Music Commentary: The Catechism of Jazz Critical Cliches

By Steve Provizer

The Arts Fuse recently published a self-examination by one of its critics. In that spirit, I publish this list, accumulated during a lifetime’s observation, as a caution for the next generation of jazz critics — and readers of same.


  • Into his or her efforts what must a jazz musician put: His or her all.
  • Can the state of originality be surpassed? Yes, but only by hyper-originality.
  • Can note choice, harmony, or sense of time be peccable? No, only impeccable.
  • What method of household chore epitomizes a listener’s reaction to a  jazz performance: Being swept up.
  • To what effect, as per Jelly Roll Morton, may jazz be susceptible to other musical genres: “Tinge-ing.”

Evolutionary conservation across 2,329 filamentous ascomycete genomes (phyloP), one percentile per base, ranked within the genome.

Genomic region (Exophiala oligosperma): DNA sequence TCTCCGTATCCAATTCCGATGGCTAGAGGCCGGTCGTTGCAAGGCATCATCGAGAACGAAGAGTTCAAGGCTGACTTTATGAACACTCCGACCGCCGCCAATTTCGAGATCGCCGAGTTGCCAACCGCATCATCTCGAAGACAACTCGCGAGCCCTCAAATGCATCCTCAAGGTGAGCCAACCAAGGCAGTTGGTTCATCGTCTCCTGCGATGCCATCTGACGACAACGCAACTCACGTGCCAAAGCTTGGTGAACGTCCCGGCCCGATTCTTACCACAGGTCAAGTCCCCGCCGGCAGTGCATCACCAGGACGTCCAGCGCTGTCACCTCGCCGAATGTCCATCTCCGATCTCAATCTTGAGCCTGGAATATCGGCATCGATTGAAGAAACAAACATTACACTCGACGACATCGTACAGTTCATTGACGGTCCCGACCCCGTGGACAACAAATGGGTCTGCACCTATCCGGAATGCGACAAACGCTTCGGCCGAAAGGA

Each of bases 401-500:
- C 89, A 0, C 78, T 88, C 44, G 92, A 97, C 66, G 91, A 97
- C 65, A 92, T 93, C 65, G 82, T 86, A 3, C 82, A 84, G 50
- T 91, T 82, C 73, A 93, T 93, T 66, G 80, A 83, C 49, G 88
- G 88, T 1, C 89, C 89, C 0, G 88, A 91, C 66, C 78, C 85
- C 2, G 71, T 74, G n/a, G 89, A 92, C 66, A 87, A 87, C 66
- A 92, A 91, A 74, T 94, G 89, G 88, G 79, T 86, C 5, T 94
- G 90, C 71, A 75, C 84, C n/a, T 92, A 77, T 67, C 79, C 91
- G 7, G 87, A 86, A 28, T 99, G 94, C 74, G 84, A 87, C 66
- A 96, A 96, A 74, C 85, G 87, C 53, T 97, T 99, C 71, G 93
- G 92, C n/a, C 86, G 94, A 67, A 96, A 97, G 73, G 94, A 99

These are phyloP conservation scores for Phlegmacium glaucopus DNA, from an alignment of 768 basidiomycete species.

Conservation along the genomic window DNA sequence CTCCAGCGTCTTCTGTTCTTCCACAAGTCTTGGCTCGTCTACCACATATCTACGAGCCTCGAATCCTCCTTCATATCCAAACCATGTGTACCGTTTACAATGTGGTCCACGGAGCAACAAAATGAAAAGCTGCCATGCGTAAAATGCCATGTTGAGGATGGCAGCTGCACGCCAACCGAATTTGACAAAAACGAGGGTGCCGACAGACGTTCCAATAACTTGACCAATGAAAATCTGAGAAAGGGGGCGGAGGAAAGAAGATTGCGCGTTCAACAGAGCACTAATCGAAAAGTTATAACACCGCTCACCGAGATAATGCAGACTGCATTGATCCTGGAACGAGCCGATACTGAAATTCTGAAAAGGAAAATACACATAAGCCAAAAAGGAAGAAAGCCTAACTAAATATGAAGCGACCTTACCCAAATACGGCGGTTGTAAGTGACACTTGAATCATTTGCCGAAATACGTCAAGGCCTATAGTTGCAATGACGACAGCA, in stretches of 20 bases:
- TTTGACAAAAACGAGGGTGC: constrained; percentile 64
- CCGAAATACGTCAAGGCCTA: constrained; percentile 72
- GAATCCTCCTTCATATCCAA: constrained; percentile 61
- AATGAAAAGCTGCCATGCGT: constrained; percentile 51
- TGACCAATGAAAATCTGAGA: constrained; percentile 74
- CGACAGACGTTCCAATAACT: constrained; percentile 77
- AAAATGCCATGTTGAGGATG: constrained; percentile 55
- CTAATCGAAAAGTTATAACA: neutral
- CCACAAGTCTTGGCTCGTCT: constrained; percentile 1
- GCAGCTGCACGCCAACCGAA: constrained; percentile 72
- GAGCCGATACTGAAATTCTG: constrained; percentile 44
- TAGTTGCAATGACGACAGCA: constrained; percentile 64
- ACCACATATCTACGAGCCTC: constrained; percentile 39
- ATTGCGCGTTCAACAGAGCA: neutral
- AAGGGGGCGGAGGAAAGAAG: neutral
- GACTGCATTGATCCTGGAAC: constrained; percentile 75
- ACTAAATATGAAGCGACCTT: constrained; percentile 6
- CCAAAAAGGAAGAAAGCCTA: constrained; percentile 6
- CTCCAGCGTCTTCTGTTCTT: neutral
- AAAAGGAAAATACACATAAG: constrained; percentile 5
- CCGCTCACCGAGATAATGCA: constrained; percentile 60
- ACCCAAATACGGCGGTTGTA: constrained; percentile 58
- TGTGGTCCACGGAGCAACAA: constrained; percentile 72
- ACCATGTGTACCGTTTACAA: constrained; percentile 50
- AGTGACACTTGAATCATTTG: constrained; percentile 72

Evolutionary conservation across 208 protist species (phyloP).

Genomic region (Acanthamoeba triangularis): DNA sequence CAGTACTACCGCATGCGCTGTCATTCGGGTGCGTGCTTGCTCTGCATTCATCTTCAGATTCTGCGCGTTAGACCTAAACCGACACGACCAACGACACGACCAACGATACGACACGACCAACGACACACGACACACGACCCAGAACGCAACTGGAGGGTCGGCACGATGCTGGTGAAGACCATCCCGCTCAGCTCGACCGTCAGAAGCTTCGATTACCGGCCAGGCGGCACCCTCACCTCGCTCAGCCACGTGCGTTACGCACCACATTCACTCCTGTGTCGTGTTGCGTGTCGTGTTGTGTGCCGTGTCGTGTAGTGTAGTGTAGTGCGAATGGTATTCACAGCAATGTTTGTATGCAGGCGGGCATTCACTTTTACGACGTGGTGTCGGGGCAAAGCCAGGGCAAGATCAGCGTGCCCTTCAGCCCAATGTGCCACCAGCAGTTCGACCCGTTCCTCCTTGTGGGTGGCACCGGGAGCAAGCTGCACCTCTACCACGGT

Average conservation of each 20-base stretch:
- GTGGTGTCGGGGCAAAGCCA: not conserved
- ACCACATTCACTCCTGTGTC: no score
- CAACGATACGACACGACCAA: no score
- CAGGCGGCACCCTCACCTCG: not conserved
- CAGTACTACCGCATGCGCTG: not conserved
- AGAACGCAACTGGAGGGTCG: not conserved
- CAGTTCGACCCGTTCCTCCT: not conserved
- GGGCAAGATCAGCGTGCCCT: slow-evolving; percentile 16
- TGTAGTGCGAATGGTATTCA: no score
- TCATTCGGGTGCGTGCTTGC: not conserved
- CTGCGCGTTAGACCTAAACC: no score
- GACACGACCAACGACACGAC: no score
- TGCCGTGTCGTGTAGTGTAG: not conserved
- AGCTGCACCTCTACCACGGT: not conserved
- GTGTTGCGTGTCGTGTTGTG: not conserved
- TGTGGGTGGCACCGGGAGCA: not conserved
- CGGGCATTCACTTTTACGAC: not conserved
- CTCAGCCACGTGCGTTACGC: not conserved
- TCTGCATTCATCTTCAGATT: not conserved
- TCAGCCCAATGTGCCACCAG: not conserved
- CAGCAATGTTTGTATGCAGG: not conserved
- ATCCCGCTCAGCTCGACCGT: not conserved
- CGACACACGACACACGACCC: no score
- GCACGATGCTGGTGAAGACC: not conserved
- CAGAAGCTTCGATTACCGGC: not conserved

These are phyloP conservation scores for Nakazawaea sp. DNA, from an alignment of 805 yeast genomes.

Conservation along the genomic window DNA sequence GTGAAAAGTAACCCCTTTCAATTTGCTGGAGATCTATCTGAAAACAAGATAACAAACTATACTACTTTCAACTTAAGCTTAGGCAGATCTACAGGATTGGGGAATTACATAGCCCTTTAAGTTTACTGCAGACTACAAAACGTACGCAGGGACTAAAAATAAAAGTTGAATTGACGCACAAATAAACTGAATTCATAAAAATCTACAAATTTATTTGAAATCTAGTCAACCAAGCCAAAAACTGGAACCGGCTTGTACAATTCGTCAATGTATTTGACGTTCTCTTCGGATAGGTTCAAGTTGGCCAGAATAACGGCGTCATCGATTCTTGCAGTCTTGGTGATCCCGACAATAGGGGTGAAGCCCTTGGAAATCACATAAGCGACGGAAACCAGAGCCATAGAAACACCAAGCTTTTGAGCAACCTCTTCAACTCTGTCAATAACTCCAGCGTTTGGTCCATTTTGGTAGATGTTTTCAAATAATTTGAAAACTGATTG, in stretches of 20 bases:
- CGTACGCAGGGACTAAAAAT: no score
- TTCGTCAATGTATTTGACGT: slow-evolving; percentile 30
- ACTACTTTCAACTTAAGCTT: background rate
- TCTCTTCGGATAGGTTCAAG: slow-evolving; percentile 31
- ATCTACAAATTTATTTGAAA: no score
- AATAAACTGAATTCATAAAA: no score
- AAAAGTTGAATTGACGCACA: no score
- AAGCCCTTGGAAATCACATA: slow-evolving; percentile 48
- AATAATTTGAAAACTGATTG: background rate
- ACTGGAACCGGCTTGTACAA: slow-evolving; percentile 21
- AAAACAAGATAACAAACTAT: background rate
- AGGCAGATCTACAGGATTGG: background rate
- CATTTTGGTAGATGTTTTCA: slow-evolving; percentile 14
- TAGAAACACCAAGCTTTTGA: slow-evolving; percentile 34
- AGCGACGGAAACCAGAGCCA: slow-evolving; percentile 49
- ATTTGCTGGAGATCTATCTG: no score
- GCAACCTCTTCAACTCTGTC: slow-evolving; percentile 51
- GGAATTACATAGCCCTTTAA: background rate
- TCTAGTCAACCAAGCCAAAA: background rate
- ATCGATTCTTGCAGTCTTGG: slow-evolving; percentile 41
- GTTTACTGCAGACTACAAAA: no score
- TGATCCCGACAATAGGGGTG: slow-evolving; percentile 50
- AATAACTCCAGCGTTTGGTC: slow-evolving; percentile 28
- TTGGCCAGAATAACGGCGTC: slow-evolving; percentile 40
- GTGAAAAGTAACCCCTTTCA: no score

• Can the adjective “neo” be attached to any stylistic jazz descriptor: Yes, with “pseudo” as fallback.
  • What dangerous cardiac condition can be induced by certain ballad performances: Heartbreak.
  • Of what form of empty bombast can saxophonists sometimes be accused: Bluster.
  • In what invaluable  sartorial appurtenance can a drummer likely be found? In the pocket.


With apologies to Myles na gCopaleen

Steve Provizer writes on a range of subjects, most often the arts. He is a musician and blogs about jazz here.

Posted in , ,

Leave a Comment

Recent Posts